Atomic Energy Agency: Inspections of nuclear facilities in Iran are doing well
International Atomic Energy Agency (IAEA) chief Yukiya Amano said on Thursday that UN nuclear inspectors had no problems in verifying whether Iran was committed to restrictions, including a ban on nuclear weapons projects.

Yukiya Amano reiterated today that Iran is fulfilling its obligations under the nuclear agreement signed with the major powers, despite US concerns over the effectiveness of inspections in the Islamic Republic.

The United States is particularly concerned about a specific part of the international agreement signed in 2015 to curb Iran's nuclear program, and Iran has vowed to agree that it will not conduct research on nuclear warheads.

The United States is concerned that the so-called "T" is too vague because it does not include specific monitoring rules, so Iran may object to inspections of possible weapons development work. "The International Atomic Energy Agency (IAEA) is monitoring and verifying all nuclear weapons obligations under [the 2015 agreement], which includes section T," Amano stressed.

"At this stage I have no concerns I need to raise," Amano told a news conference on the sidelines of a meeting of the IAEA board. "There are some misunderstandings" with Washington over the nuclear deal Iran has concluded with the United States, Britain, France, Germany, Russia and China, the head of the International Atomic Energy Agency (IAEA) said. Amano said he used his recent visit to Washington to try to resolve these differences with policymakers and lawmakers. US President Donald Trump threatened last month that his country could withdraw from the agreement signed in 2015 and led to a reduction in the pace of Tehran's nuclear program and placed under the close supervision of the International Atomic Energy Agency. Trump claims that Iran has forced the agency to visit certain facilities and that the 2015 agreement will not be enough to prevent Iran from developing nuclear weapons.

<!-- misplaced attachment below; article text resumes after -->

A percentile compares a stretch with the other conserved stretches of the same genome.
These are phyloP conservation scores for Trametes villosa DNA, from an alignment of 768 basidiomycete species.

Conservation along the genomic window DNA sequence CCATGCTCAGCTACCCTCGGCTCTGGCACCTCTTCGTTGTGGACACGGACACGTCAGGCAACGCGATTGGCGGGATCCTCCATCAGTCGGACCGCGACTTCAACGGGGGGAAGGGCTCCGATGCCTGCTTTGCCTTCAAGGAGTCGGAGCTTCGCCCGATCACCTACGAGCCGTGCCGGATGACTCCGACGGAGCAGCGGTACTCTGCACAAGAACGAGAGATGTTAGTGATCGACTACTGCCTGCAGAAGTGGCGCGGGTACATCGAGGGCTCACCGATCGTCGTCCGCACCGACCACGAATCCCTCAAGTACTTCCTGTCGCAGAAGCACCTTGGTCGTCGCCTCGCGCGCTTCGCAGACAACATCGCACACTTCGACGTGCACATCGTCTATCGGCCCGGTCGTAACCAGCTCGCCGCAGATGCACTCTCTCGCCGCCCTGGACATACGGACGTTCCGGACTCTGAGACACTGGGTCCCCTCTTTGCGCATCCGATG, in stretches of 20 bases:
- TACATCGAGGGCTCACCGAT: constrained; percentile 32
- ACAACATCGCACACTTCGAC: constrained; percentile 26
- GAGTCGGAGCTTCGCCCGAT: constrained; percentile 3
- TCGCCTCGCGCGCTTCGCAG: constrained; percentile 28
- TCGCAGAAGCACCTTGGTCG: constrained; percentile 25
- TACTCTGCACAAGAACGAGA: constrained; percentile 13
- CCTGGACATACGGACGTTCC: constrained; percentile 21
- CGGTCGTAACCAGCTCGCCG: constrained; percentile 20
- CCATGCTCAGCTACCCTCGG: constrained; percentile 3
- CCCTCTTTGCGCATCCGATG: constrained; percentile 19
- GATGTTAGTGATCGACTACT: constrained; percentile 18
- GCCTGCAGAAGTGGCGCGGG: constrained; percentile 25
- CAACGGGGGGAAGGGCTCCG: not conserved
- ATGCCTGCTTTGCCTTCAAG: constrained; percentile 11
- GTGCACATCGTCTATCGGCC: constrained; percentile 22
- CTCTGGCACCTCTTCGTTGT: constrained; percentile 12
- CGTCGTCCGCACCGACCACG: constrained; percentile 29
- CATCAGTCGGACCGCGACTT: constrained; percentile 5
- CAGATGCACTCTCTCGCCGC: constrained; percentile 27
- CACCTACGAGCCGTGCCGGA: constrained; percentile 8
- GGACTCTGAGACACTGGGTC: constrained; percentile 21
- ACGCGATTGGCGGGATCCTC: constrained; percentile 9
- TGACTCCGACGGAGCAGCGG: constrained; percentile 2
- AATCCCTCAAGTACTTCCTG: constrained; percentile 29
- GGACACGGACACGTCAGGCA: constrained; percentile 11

Trump wants to renegotiate the deal to tighten it for Iran, but other countries (Britain, France, Germany, Russia and China) have not been willing to do so. "The nuclear commitments that Iran has made are being implemented," Amano said at the opening of the quarterly meeting of the IAEA board of governors in Vienna. "Until today, the agency has reached all the sites we needed to visit." However, he noted that Tehran must convert the strict set of inspection rules into law. Currently, the rules are implemented on a temporary basis.

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